But where does the line of needing support end and personal responsibility begin? 

“I think, you know, [the students] need to rely on not just UTSA within [their groups] … but I think they need to be more engaged with the community out there,” Senior Lecturer for visual arts, Juan Mora, said.

Mora actively advocates for students to go to galleries and discuss them. He even takes time out of his class to support graduate student artists and offers extra credit to those who do attend the events at the school.

“A lot of students that want to do more, they’ll look for that help … the opportunities are there,” Mora said. 

Mora did not entirely entertain the idea that the students were being victimized by a system and instead insinuated that students have plenty of incentive to support themselves, but many do or are unable to due to more personal and environmental matters.

“With COVID [and the shut down of in-person activities] it was really challenging because you know, everything changed, you know…but it’s really hard to ask a student who doesn’t have a car, or who’s really struggling a little bit, you know, mentally, emotionally because of all the stress work,” Mora said.

Eric Treviño

“I was a student too,” Mora continued. “And it was really challenging, sometimes not having a car or not having the time. Some of them nowadays, a lot of students they work because, you know, the obvious reasons.” 

Valles backed up Moras’s statement, acknowledging that it is not easy to show up for themselves here when there are other outside factors at play.

“We’re just so busy, that it’s kind of hard to find time to attend to these events sometimes,” Valles said. “And unfortunately, it’s not like the department is really big so, it’s not like we can go through and pack the recital hall every time.”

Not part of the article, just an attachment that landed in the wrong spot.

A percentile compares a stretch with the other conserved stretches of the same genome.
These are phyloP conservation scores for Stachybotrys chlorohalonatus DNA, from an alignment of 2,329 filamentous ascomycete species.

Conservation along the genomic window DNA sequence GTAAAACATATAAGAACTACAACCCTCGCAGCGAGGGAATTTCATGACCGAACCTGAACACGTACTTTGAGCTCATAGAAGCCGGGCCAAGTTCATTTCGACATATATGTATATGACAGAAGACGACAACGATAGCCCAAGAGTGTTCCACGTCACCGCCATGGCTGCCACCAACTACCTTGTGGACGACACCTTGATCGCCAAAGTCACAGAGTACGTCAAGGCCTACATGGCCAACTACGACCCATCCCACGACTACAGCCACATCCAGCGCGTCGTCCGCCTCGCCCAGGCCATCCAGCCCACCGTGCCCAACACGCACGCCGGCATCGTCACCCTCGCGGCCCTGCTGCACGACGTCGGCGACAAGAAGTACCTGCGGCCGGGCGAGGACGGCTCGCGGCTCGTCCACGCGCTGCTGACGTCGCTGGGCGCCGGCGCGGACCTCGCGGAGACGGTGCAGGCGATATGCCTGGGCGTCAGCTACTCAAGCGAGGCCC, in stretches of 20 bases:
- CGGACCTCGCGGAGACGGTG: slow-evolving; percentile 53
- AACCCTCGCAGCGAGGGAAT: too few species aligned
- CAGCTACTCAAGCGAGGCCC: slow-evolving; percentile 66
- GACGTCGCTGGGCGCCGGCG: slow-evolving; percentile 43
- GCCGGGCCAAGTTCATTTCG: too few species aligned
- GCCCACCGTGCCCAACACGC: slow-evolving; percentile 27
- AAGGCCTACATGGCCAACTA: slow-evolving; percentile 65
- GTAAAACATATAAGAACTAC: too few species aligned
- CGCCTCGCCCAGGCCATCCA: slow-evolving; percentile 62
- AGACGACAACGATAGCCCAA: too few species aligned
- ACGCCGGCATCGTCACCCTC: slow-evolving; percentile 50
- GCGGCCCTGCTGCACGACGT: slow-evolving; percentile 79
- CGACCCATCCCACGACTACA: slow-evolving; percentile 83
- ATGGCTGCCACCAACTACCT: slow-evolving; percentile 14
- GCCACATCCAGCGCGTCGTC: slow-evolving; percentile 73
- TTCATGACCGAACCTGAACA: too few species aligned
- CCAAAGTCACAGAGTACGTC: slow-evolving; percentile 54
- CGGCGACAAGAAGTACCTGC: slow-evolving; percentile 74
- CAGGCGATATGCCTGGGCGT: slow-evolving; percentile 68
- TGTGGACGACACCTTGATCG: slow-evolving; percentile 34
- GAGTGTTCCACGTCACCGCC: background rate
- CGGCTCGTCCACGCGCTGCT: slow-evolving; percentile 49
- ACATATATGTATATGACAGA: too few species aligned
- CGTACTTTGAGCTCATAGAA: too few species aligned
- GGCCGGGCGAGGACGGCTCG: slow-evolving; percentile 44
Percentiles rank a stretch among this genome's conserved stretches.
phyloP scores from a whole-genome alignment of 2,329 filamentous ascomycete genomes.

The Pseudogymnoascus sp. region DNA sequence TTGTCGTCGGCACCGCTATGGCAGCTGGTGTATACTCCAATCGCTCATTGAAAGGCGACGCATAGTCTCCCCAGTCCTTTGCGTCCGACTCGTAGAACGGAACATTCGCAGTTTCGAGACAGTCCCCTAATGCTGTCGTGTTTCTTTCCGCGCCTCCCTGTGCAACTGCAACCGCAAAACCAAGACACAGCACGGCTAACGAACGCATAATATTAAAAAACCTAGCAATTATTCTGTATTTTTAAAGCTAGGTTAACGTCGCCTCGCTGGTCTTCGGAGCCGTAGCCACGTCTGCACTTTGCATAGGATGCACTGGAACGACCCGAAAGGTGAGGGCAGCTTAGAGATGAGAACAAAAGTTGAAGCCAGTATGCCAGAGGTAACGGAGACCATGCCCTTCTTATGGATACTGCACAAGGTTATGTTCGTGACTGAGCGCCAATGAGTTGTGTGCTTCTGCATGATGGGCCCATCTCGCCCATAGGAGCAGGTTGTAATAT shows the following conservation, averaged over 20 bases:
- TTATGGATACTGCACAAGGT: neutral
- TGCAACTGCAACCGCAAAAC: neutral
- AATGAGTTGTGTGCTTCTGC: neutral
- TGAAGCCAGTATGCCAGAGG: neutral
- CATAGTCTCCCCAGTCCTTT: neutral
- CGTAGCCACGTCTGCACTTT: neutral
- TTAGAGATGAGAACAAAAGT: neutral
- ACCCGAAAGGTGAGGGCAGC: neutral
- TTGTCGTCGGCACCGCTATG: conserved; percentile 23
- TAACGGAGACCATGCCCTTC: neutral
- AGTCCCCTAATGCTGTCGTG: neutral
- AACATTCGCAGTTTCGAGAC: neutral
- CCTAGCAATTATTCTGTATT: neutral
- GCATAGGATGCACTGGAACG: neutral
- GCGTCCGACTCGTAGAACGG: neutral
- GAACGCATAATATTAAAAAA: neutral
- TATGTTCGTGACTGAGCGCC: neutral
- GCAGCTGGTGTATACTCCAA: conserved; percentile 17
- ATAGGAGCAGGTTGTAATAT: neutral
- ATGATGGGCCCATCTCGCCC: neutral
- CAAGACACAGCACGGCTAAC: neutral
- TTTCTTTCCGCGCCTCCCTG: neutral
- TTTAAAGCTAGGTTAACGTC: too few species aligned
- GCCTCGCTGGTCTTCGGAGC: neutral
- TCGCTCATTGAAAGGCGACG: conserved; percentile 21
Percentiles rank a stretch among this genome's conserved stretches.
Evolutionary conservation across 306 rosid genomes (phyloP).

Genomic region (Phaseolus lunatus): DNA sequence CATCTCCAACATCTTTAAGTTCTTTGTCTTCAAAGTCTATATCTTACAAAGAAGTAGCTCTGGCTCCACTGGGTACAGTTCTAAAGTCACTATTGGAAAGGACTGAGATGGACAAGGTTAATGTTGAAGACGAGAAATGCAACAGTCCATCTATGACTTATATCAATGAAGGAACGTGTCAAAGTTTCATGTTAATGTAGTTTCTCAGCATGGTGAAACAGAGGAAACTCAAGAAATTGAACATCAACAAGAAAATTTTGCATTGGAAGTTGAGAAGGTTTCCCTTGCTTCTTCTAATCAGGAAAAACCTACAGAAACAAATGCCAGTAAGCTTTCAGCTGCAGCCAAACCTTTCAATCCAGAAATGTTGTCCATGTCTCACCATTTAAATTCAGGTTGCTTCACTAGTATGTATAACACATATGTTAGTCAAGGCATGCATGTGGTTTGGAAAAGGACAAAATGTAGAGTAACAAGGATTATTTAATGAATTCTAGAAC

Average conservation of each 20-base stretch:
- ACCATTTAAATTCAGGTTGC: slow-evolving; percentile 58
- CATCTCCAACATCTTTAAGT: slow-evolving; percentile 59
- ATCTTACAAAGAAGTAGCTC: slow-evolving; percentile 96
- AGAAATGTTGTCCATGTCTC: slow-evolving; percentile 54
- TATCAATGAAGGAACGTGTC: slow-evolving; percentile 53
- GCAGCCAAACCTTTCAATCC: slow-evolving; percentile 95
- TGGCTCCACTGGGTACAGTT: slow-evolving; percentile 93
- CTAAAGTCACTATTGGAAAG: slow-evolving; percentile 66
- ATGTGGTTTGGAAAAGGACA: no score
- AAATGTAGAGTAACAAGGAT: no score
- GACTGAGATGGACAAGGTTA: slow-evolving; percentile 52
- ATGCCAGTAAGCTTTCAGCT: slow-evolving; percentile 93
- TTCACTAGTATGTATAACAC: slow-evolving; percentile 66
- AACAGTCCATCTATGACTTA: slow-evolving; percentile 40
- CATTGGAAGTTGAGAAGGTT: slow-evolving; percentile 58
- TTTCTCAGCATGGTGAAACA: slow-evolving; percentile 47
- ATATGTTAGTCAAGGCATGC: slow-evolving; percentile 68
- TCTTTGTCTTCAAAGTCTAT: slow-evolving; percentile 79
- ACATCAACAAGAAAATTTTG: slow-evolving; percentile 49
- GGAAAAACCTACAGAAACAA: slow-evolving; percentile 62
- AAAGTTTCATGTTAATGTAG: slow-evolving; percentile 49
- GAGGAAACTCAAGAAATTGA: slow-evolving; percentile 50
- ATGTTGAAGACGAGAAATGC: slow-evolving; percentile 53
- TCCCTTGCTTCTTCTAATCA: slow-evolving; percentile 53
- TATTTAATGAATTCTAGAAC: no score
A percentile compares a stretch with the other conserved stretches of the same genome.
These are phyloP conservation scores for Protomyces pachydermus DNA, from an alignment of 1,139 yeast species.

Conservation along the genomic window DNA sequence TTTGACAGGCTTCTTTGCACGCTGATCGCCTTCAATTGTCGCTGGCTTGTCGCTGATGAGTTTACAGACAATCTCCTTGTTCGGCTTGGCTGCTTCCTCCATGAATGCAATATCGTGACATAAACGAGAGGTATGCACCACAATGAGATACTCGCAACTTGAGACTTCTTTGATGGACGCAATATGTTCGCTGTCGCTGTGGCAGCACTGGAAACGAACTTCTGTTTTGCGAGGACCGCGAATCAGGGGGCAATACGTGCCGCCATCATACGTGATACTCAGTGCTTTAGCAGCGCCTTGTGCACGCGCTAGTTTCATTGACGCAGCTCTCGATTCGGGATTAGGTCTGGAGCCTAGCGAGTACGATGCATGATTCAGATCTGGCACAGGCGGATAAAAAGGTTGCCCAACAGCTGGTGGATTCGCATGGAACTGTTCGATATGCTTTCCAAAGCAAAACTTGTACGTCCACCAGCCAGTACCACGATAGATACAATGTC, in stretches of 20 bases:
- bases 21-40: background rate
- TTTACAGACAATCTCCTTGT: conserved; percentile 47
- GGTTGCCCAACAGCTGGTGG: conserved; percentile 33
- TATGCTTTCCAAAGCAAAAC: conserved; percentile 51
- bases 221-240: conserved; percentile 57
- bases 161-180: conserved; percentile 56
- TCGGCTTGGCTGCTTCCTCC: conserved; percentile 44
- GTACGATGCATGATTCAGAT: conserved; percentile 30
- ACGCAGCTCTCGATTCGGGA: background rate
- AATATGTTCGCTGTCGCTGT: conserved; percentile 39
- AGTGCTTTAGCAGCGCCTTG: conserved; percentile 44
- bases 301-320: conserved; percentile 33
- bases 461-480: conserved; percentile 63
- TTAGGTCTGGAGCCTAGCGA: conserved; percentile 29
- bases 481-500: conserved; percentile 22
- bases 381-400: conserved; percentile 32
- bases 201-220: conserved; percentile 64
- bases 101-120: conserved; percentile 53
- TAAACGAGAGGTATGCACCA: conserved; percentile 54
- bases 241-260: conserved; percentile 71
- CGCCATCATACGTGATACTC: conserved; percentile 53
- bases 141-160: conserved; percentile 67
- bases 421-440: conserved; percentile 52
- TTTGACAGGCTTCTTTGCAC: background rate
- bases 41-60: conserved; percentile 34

While considering the problem, students are hoping that there might be a change, whether coming from the students or from external forces. 

“I think it would be great if we collaborated more with different departments instead of just keeping it to UTSA, like, music students because we are a really great community,” Valles said. “And it’s very nice to know that we have each other’s backs.” 

Valles further pushed the idea that purging people’s ignorance of these events is the answer to getting people involved. 

“Everybody loves music,” Valles said. “You don’t have to be a music major to enjoy it. And I think if people in other departments knew more about our events that are happening and our concerts, I wouldn’t worry that people would definitely come because, I mean, it’s right there. They live on campus. And it’s like, why not go see a show, like on a Friday night?”

With more end-of-the-year performances and expositions coming up, will students and professors be able to uplift themselves? What might UTSA say about its lack of coverage of the Department of Art and the Department of Music? 

Next week, an opportunity to explore what might be the answer to both of those questions, and hopefully get to the bottom of all those empty seats.